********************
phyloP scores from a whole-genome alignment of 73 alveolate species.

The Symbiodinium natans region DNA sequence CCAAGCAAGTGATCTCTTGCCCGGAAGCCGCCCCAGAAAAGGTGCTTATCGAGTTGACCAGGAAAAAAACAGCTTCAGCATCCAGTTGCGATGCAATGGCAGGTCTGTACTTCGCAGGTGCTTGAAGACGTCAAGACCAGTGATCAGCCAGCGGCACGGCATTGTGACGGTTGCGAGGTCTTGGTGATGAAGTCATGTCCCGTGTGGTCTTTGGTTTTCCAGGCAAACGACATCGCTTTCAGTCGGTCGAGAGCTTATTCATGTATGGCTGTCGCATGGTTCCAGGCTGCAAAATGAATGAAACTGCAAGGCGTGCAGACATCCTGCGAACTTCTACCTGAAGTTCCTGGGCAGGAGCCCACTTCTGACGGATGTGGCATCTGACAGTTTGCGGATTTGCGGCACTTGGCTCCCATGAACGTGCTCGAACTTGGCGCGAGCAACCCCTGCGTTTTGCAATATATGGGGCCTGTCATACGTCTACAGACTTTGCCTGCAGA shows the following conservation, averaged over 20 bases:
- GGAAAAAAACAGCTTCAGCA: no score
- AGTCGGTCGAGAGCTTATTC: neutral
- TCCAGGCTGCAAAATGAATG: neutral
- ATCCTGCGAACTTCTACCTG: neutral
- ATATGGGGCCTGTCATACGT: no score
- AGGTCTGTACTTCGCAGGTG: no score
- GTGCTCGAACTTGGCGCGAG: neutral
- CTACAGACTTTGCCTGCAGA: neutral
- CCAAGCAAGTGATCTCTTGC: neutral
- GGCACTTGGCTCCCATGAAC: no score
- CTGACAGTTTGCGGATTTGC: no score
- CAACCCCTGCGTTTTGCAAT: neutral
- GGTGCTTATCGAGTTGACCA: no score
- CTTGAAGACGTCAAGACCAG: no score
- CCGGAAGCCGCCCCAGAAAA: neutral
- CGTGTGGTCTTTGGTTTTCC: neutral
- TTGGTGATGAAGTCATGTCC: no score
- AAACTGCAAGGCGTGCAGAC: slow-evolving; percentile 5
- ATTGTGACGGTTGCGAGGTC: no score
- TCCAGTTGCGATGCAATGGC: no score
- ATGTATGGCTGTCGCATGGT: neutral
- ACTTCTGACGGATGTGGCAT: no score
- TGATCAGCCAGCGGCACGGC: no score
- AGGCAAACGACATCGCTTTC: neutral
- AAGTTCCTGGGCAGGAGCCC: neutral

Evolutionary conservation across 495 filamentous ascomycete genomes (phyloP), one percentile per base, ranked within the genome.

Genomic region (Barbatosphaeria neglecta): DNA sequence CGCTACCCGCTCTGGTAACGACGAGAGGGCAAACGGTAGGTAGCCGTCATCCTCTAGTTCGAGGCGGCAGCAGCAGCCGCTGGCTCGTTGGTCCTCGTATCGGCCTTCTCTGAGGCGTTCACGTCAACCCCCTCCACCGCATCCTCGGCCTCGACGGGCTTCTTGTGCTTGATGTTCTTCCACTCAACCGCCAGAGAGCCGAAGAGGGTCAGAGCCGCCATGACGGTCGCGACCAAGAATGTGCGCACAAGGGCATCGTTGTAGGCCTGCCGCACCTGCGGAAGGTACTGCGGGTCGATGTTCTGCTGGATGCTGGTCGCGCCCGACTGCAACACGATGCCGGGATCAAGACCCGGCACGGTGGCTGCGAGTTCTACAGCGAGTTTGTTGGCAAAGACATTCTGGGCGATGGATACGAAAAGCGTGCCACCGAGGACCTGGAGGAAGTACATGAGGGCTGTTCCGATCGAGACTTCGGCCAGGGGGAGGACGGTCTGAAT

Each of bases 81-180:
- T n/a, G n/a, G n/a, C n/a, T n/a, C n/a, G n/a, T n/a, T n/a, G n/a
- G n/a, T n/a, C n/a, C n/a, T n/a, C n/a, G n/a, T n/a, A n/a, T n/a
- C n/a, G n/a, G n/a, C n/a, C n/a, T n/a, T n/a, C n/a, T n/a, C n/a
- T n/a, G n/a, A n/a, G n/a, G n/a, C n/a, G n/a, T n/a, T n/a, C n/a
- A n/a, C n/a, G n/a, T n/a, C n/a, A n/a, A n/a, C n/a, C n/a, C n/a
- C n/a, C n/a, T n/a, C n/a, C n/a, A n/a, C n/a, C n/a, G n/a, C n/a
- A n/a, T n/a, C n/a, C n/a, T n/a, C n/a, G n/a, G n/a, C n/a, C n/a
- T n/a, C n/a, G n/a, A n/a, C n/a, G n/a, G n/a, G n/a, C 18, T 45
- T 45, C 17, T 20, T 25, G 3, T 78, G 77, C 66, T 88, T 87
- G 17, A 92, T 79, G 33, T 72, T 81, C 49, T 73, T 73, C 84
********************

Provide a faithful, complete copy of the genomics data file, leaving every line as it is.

phyloP scores from a whole-genome alignment of 73 alveolate species.

The Symbiodinium natans region DNA sequence CCAAGCAAGTGATCTCTTGCCCGGAAGCCGCCCCAGAAAAGGTGCTTATCGAGTTGACCAGGAAAAAAACAGCTTCAGCATCCAGTTGCGATGCAATGGCAGGTCTGTACTTCGCAGGTGCTTGAAGACGTCAAGACCAGTGATCAGCCAGCGGCACGGCATTGTGACGGTTGCGAGGTCTTGGTGATGAAGTCATGTCCCGTGTGGTCTTTGGTTTTCCAGGCAAACGACATCGCTTTCAGTCGGTCGAGAGCTTATTCATGTATGGCTGTCGCATGGTTCCAGGCTGCAAAATGAATGAAACTGCAAGGCGTGCAGACATCCTGCGAACTTCTACCTGAAGTTCCTGGGCAGGAGCCCACTTCTGACGGATGTGGCATCTGACAGTTTGCGGATTTGCGGCACTTGGCTCCCATGAACGTGCTCGAACTTGGCGCGAGCAACCCCTGCGTTTTGCAATATATGGGGCCTGTCATACGTCTACAGACTTTGCCTGCAGA shows the following conservation, averaged over 20 bases:
- GGAAAAAAACAGCTTCAGCA: no score
- AGTCGGTCGAGAGCTTATTC: neutral
- TCCAGGCTGCAAAATGAATG: neutral
- ATCCTGCGAACTTCTACCTG: neutral
- ATATGGGGCCTGTCATACGT: no score
- AGGTCTGTACTTCGCAGGTG: no score
- GTGCTCGAACTTGGCGCGAG: neutral
- CTACAGACTTTGCCTGCAGA: neutral
- CCAAGCAAGTGATCTCTTGC: neutral
- GGCACTTGGCTCCCATGAAC: no score
- CTGACAGTTTGCGGATTTGC: no score
- CAACCCCTGCGTTTTGCAAT: neutral
- GGTGCTTATCGAGTTGACCA: no score
- CTTGAAGACGTCAAGACCAG: no score
- CCGGAAGCCGCCCCAGAAAA: neutral
- CGTGTGGTCTTTGGTTTTCC: neutral
- TTGGTGATGAAGTCATGTCC: no score
- AAACTGCAAGGCGTGCAGAC: slow-evolving; percentile 5
- ATTGTGACGGTTGCGAGGTC: no score
- TCCAGTTGCGATGCAATGGC: no score
- ATGTATGGCTGTCGCATGGT: neutral
- ACTTCTGACGGATGTGGCAT: no score
- TGATCAGCCAGCGGCACGGC: no score
- AGGCAAACGACATCGCTTTC: neutral
- AAGTTCCTGGGCAGGAGCCC: neutral

Evolutionary conservation across 495 filamentous ascomycete genomes (phyloP), one percentile per base, ranked within the genome.

Genomic region (Barbatosphaeria neglecta): DNA sequence CGCTACCCGCTCTGGTAACGACGAGAGGGCAAACGGTAGGTAGCCGTCATCCTCTAGTTCGAGGCGGCAGCAGCAGCCGCTGGCTCGTTGGTCCTCGTATCGGCCTTCTCTGAGGCGTTCACGTCAACCCCCTCCACCGCATCCTCGGCCTCGACGGGCTTCTTGTGCTTGATGTTCTTCCACTCAACCGCCAGAGAGCCGAAGAGGGTCAGAGCCGCCATGACGGTCGCGACCAAGAATGTGCGCACAAGGGCATCGTTGTAGGCCTGCCGCACCTGCGGAAGGTACTGCGGGTCGATGTTCTGCTGGATGCTGGTCGCGCCCGACTGCAACACGATGCCGGGATCAAGACCCGGCACGGTGGCTGCGAGTTCTACAGCGAGTTTGTTGGCAAAGACATTCTGGGCGATGGATACGAAAAGCGTGCCACCGAGGACCTGGAGGAAGTACATGAGGGCTGTTCCGATCGAGACTTCGGCCAGGGGGAGGACGGTCTGAAT

Each of bases 81-180:
- T n/a, G n/a, G n/a, C n/a, T n/a, C n/a, G n/a, T n/a, T n/a, G n/a
- G n/a, T n/a, C n/a, C n/a, T n/a, C n/a, G n/a, T n/a, A n/a, T n/a
- C n/a, G n/a, G n/a, C n/a, C n/a, T n/a, T n/a, C n/a, T n/a, C n/a
- T n/a, G n/a, A n/a, G n/a, G n/a, C n/a, G n/a, T n/a, T n/a, C n/a
- A n/a, C n/a, G n/a, T n/a, C n/a, A n/a, A n/a, C n/a, C n/a, C n/a
- C n/a, C n/a, T n/a, C n/a, C n/a, A n/a, C n/a, C n/a, G n/a, C n/a
- A n/a, T n/a, C n/a, C n/a, T n/a, C n/a, G n/a, G n/a, C n/a, C n/a
- T n/a, C n/a, G n/a, A n/a, C n/a, G n/a, G n/a, G n/a, C 18, T 45
- T 45, C 17, T 20, T 25, G 3, T 78, G 77, C 66, T 88, T 87
- G 17, A 92, T 79, G 33, T 72, T 81, C 49, T 73, T 73, C 84